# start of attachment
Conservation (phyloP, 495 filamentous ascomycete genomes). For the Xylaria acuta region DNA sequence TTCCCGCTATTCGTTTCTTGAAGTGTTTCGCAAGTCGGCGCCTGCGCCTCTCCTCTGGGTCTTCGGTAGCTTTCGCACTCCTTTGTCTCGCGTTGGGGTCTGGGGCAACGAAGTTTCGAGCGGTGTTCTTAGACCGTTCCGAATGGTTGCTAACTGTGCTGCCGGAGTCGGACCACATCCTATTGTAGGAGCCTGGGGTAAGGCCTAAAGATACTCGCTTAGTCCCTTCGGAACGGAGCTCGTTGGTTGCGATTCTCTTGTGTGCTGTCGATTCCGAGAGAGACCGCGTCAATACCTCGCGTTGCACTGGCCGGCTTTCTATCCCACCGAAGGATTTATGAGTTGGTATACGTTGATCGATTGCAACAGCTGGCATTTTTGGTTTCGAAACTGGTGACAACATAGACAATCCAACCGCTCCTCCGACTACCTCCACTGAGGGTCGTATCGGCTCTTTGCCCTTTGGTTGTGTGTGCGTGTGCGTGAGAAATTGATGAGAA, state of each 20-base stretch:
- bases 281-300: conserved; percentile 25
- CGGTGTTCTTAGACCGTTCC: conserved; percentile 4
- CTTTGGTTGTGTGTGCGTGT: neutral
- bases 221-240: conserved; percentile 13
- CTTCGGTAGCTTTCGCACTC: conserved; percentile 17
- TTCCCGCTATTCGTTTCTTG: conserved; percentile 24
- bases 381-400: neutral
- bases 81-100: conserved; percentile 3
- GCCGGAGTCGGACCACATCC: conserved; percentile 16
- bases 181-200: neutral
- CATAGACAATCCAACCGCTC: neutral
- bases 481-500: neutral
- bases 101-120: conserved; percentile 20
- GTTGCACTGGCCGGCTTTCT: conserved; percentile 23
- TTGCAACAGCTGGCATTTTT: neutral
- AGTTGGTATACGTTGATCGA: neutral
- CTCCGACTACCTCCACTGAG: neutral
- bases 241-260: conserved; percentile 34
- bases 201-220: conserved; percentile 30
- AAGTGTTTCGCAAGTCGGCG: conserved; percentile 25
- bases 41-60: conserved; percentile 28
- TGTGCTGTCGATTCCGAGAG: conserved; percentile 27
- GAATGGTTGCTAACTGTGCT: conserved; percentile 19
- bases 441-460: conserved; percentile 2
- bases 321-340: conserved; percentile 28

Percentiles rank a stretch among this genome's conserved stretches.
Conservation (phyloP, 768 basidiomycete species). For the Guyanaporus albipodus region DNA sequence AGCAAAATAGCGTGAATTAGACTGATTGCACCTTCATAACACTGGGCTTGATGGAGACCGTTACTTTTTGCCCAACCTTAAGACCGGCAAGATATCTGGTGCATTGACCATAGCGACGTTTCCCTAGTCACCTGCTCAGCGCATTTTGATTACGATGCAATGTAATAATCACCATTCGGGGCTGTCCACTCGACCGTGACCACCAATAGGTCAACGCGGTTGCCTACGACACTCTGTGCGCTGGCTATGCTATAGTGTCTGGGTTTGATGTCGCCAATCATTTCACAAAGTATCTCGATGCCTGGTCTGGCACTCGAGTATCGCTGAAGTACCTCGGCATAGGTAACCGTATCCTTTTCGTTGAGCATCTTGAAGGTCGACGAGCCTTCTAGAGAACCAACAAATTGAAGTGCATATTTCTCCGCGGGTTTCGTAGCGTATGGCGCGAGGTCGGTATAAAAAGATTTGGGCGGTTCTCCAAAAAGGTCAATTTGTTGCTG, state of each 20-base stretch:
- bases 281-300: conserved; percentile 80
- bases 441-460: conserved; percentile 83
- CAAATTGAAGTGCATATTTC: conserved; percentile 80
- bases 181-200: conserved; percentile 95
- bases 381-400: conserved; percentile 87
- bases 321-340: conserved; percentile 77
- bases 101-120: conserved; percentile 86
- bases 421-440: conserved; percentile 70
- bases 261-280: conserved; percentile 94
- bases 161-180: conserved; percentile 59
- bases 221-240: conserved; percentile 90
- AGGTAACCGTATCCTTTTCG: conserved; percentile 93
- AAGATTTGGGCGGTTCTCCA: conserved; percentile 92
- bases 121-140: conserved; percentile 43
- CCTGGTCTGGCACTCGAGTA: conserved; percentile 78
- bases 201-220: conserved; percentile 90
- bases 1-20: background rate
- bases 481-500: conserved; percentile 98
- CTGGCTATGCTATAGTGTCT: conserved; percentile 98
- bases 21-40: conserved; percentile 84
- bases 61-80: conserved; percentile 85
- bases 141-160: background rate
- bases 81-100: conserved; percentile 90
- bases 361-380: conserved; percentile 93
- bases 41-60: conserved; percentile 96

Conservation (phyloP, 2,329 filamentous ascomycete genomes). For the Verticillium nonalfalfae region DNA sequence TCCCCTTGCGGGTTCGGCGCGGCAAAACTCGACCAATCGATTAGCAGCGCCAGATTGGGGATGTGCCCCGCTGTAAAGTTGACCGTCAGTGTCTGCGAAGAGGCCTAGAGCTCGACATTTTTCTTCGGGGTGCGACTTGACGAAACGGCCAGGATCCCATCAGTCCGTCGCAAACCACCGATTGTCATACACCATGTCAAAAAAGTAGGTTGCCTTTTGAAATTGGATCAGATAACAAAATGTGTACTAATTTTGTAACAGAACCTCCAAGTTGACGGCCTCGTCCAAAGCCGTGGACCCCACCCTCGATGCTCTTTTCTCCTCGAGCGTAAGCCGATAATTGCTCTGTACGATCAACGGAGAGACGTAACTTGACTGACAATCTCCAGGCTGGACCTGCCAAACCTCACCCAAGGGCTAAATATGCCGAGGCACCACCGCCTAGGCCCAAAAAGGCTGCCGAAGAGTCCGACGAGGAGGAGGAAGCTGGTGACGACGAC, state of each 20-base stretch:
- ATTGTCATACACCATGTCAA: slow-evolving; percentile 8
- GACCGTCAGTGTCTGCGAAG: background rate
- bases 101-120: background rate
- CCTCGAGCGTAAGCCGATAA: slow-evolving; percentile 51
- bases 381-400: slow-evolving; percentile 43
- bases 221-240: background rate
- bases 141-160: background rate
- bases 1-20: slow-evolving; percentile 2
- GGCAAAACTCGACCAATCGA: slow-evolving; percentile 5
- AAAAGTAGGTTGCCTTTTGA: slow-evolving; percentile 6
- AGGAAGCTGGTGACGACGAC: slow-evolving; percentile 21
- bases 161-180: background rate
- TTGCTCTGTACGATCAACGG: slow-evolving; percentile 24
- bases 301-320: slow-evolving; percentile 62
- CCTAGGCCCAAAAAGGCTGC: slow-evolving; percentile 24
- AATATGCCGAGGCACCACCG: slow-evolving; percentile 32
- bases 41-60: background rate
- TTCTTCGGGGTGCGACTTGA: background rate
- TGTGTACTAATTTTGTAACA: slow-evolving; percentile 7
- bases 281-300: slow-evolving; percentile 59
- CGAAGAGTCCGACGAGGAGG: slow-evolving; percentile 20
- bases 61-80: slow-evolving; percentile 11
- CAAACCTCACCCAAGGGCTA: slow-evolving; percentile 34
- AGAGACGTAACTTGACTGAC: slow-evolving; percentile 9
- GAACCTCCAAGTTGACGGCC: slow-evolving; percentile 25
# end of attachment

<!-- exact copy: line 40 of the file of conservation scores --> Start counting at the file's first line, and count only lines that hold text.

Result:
- AGGTAACCGTATCCTTTTCG: conserved; percentile 93